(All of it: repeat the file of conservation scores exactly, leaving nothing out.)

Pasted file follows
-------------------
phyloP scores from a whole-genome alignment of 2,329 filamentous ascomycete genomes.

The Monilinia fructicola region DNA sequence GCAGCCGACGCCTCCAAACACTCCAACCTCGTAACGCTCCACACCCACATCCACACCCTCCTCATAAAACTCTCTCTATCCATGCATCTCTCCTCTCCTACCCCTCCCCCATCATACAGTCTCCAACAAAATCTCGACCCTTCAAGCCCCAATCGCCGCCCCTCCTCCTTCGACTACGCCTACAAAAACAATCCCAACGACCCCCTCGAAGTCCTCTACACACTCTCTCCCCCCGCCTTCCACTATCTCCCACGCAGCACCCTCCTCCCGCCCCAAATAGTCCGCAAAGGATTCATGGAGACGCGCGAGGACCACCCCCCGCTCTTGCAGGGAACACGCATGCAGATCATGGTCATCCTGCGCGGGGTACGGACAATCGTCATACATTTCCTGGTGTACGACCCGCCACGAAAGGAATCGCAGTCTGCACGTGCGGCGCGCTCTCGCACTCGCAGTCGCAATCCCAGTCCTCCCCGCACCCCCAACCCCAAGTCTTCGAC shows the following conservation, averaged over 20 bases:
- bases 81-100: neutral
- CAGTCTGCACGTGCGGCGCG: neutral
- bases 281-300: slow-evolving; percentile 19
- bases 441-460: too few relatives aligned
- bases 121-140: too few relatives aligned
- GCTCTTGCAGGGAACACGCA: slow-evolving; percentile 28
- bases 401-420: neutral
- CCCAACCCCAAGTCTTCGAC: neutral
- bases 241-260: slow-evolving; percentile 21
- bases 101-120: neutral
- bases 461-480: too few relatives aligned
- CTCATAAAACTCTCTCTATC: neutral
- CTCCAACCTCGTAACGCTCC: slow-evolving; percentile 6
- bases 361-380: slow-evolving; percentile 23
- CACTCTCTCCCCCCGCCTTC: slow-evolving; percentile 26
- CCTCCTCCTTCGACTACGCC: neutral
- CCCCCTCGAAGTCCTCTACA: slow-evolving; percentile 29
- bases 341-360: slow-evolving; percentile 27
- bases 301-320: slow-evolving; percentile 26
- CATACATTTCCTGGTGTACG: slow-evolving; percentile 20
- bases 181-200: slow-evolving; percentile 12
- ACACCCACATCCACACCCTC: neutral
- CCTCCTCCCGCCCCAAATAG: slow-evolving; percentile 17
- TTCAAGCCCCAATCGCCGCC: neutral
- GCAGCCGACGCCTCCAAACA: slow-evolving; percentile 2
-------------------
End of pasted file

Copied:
phyloP scores from a whole-genome alignment of 2,329 filamentous ascomycete genomes.

The Monilinia fructicola region DNA sequence GCAGCCGACGCCTCCAAACACTCCAACCTCGTAACGCTCCACACCCACATCCACACCCTCCTCATAAAACTCTCTCTATCCATGCATCTCTCCTCTCCTACCCCTCCCCCATCATACAGTCTCCAACAAAATCTCGACCCTTCAAGCCCCAATCGCCGCCCCTCCTCCTTCGACTACGCCTACAAAAACAATCCCAACGACCCCCTCGAAGTCCTCTACACACTCTCTCCCCCCGCCTTCCACTATCTCCCACGCAGCACCCTCCTCCCGCCCCAAATAGTCCGCAAAGGATTCATGGAGACGCGCGAGGACCACCCCCCGCTCTTGCAGGGAACACGCATGCAGATCATGGTCATCCTGCGCGGGGTACGGACAATCGTCATACATTTCCTGGTGTACGACCCGCCACGAAAGGAATCGCAGTCTGCACGTGCGGCGCGCTCTCGCACTCGCAGTCGCAATCCCAGTCCTCCCCGCACCCCCAACCCCAAGTCTTCGAC shows the following conservation, averaged over 20 bases:
- bases 81-100: neutral
- CAGTCTGCACGTGCGGCGCG: neutral
- bases 281-300: slow-evolving; percentile 19
- bases 441-460: too few relatives aligned
- bases 121-140: too few relatives aligned
- GCTCTTGCAGGGAACACGCA: slow-evolving; percentile 28
- bases 401-420: neutral
- CCCAACCCCAAGTCTTCGAC: neutral
- bases 241-260: slow-evolving; percentile 21
- bases 101-120: neutral
- bases 461-480: too few relatives aligned
- CTCATAAAACTCTCTCTATC: neutral
- CTCCAACCTCGTAACGCTCC: slow-evolving; percentile 6
- bases 361-380: slow-evolving; percentile 23
- CACTCTCTCCCCCCGCCTTC: slow-evolving; percentile 26
- CCTCCTCCTTCGACTACGCC: neutral
- CCCCCTCGAAGTCCTCTACA: slow-evolving; percentile 29
- bases 341-360: slow-evolving; percentile 27
- bases 301-320: slow-evolving; percentile 26
- CATACATTTCCTGGTGTACG: slow-evolving; percentile 20
- bases 181-200: slow-evolving; percentile 12
- ACACCCACATCCACACCCTC: neutral
- CCTCCTCCCGCCCCAAATAG: slow-evolving; percentile 17
- TTCAAGCCCCAATCGCCGCC: neutral
- GCAGCCGACGCCTCCAAACA: slow-evolving; percentile 2